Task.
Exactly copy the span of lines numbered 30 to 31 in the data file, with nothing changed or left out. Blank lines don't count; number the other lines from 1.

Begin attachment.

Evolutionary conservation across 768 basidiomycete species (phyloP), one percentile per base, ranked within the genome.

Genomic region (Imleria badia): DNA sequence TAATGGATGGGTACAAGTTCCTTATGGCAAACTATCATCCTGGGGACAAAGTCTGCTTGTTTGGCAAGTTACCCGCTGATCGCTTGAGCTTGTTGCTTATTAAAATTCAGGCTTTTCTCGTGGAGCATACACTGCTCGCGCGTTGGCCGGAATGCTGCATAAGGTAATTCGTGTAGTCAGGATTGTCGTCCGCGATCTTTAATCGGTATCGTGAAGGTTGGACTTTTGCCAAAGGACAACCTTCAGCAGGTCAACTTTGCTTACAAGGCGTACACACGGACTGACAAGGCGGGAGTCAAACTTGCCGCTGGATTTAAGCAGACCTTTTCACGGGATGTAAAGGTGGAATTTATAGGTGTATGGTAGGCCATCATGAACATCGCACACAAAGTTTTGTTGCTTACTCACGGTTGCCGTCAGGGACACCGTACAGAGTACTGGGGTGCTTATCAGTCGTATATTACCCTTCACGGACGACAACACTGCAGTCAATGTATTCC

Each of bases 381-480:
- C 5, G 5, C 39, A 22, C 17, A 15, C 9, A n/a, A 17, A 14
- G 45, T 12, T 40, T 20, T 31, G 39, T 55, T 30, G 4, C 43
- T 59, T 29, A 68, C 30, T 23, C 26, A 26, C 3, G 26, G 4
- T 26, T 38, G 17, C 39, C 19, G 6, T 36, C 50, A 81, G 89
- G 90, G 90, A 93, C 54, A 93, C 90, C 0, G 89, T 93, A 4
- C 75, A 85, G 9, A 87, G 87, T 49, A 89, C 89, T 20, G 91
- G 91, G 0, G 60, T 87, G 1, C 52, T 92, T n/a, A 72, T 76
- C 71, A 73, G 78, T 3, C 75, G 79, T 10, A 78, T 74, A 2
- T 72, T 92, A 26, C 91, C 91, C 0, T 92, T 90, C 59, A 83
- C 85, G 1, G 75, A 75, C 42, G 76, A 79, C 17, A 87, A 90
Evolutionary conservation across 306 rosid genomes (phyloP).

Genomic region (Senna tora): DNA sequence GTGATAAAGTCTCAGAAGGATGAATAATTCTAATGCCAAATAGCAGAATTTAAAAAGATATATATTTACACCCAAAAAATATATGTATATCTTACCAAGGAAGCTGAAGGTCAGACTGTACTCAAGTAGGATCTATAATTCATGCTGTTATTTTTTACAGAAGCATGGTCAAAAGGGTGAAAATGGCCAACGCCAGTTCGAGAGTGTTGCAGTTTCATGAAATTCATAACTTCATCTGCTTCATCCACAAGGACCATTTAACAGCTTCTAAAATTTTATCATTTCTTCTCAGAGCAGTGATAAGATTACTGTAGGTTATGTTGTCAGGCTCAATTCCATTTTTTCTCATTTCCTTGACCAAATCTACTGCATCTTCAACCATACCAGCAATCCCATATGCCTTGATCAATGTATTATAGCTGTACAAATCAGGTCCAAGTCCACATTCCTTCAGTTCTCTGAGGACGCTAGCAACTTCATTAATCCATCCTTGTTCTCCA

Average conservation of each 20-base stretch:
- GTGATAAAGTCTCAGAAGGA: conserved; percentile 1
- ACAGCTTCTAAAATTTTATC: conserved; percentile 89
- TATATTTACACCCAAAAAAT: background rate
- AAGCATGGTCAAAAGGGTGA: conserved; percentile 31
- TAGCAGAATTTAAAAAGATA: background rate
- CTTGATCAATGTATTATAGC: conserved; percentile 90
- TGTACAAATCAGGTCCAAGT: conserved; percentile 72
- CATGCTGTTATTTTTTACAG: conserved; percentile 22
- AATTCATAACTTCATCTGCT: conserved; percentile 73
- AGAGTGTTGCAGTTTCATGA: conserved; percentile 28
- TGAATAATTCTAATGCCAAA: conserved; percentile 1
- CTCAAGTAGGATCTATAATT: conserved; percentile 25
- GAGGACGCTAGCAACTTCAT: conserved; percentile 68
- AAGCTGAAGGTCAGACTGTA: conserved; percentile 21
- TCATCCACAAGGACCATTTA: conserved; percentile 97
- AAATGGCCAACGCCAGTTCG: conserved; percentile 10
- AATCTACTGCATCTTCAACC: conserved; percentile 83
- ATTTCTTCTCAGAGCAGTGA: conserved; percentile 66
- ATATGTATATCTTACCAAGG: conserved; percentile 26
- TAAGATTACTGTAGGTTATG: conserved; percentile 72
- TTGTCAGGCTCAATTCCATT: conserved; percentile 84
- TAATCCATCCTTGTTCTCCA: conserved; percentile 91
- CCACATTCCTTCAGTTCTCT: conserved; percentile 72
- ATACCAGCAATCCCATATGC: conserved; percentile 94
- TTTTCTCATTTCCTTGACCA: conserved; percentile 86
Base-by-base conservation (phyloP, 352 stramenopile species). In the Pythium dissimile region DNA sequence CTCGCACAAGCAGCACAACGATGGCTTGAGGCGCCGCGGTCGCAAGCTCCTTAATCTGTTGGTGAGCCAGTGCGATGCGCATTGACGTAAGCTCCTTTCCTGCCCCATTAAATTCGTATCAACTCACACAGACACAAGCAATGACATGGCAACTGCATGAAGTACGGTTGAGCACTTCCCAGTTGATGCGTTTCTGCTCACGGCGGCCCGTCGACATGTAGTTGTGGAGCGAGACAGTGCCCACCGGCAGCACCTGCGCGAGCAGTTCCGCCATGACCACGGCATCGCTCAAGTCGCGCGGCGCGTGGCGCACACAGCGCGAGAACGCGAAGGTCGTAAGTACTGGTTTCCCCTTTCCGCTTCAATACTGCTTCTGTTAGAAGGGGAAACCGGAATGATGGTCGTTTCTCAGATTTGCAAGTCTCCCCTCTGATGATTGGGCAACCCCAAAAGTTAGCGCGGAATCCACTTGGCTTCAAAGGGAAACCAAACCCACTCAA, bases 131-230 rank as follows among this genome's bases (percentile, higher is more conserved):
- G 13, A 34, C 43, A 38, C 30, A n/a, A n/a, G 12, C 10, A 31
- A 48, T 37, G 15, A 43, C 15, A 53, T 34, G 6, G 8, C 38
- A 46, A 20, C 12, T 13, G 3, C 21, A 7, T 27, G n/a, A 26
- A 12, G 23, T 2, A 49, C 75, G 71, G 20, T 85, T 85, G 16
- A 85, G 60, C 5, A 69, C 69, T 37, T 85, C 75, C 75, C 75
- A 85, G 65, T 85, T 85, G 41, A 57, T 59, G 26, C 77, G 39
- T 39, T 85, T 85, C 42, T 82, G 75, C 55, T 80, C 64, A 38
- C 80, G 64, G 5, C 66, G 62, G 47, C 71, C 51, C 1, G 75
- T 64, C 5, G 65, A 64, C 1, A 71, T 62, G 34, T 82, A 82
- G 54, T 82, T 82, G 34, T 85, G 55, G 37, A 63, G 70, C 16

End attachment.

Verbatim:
- AAGCTGAAGGTCAGACTGTA: conserved; percentile 21
- TCATCCACAAGGACCATTTA: conserved; percentile 97